Can advisors meet the ever-increasing demand for monetary recommendation?
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The financial uncertainty caused by the global pandemic has impacted Americans of all generations and income levels.
Even if the economy shows signs of recovery, too many Americans are still unemployed and uncertainty about how the economy will recover continues. For some, this means concerns about whether a safe retirement is possible. For others, it is worrying that basic financial goals can be achieved, such as: B. Buying a new home or sending a child to college.
And for many younger Americans, it raises questions about the impact the pandemic will have on their lifelong income potential and what that means for their longer-term financial security.
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These concerns lead to an unprecedented interest in financial markets and advice. A growing number of self-directed first-time investors are entering the market in the hopes of using their assets – and their time – on work and getting into the investment world early on.
Meanwhile, the oldest millennials are reaching their 40s and entering an era of critical life choices. After just two recessions, this group of investors is concerned and increasingly turning to professional help to manage their finances.
However, as this new generation of investors begins to seek financial advice, their behaviors and needs could not be more different than previous ones.
To seize this opportunity and turn investor interest into real relationships, advisors need to rethink their business operations, adopt a digital-first mindset, and, perhaps most importantly, be masterful at blending technology with a human touch.
Improve online presence and branding: For a significant majority of younger investors, the search for a financial advisor begins online. In fact, 73% of those under 40 say they rely on a Google search to find an advisor, while 52% say they use LinkedIn. In addition, consumers are increasingly making purchase decisions online without ever speaking to a real person, mostly based solely on online reviews.
An active social and digital presence is considered the basis for reaching these investors. In addition to having a strong online presence, paid strategies like search engine marketing and social media advertising can have a huge impact on reaching and marketing this group.
Millennials don’t want to be just selling services, however.
You want to know what you stand for. In fact, a whopping 83% of Millennials say they are more loyal to a company that helps them contribute to social and environmental issues. To target this group, consultants need to be clear about their brand purpose and values, as well as differentiators. You have to live and breathe these values at every customer contact point – online and offline.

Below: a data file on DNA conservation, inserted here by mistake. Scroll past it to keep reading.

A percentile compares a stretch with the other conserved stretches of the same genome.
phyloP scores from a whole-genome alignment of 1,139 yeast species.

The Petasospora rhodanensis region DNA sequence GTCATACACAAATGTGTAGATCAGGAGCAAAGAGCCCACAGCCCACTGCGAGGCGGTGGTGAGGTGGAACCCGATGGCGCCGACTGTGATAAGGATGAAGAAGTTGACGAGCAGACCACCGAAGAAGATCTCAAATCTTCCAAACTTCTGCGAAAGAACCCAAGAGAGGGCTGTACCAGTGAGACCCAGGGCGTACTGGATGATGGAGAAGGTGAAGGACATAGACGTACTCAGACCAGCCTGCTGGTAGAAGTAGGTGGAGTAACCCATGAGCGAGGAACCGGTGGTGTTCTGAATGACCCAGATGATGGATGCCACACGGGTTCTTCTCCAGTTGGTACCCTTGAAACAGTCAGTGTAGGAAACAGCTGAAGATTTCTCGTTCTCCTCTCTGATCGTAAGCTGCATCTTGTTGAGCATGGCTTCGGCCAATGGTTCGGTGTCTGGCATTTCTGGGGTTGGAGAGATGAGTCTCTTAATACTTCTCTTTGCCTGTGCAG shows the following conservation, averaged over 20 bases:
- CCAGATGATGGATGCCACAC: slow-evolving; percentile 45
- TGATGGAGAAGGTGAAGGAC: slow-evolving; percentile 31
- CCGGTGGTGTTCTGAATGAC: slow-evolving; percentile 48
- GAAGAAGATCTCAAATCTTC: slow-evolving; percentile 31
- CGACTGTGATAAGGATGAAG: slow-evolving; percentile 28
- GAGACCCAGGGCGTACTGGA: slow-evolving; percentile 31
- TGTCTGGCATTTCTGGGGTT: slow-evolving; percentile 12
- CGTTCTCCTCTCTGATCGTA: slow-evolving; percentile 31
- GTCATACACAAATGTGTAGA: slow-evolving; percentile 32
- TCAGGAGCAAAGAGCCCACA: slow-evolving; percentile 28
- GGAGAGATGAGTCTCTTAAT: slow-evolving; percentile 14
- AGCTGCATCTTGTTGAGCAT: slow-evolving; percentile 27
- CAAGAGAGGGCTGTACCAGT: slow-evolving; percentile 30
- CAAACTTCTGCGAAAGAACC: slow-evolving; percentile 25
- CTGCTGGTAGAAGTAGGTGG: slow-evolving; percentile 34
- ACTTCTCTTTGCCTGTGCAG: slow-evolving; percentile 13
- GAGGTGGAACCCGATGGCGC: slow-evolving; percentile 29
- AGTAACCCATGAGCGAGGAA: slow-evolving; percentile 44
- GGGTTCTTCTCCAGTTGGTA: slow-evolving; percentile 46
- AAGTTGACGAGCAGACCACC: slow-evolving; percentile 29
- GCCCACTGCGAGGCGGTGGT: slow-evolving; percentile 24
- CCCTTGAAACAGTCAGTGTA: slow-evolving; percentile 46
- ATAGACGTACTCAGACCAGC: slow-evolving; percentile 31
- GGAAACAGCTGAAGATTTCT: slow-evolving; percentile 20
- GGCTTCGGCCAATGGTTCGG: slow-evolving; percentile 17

Engage and collaborate: The next generation of investors don’t want to delegate the management of their investments to an advisor and go away – just to check-in quarterly.
They want information to be sent to them on a regular basis. They expect their advisors to communicate with them on social and digital platforms and prefer a more informal style. They want their advisors to support them not only with financial decisions, but also with critical life decisions.
For them, the client-advisor relationship is not just about investment performance, but also about collaboration and experience. And they increasingly want this experience to be unique, personal, and digital at the same time.
Connect technology with a human touch: For a generation of digital natives, the boundaries between the physical and the digital world are becoming increasingly blurred. For them, a digital-first experience delivered through a range of tools – be it digital advice and planning or digital assistants or web chats – that enable their early investment journey is non-negotiable. Equally important is the consultants’ ability to move in and out of the digital world in response to their changing needs, especially as their financial lives become more complex.
The good news is that technologies like data analytics and artificial intelligence are increasingly helping consultants exceed customer needs by recognizing patterns and predicting major life events. This includes a marriage, a home purchase, the birth of a child, etc., which allows for more meaningful and personal conversations at key decision points. Consultants need to take advantage of new technology and make it an organic part of their offering.
Play the long game: Many of these investors are entering the critical phase of asset accumulation at a time when steering important financial decisions was hardly more complex. Consultants who help them navigate this era of complexity will win their trust and loyalty over the long term. However, to play the long game, you need to rethink the old ways of doing business.
It will require a more flexible and innovative approach to fees. In fact, we are seeing the traditional product or asset-under-management-based fee models move towards an experience-based model where speed, convenience, and the right information are available to customers at the right time – all of which are inseparable from the right channel connected to the value of a consultant.
As advisors adapt to these new realities, it is clear that investors of all types are now more concerned about their future financial well-being and are setting new premiums for financial readiness.
It is up to financial advisors to reinvent their thinking and approach to business to help the next generation of investors build better and safer financial futures contracts.
– Posted by Ben Harrison, Head of Advisor Solutions at BNY Mellon’s Pershing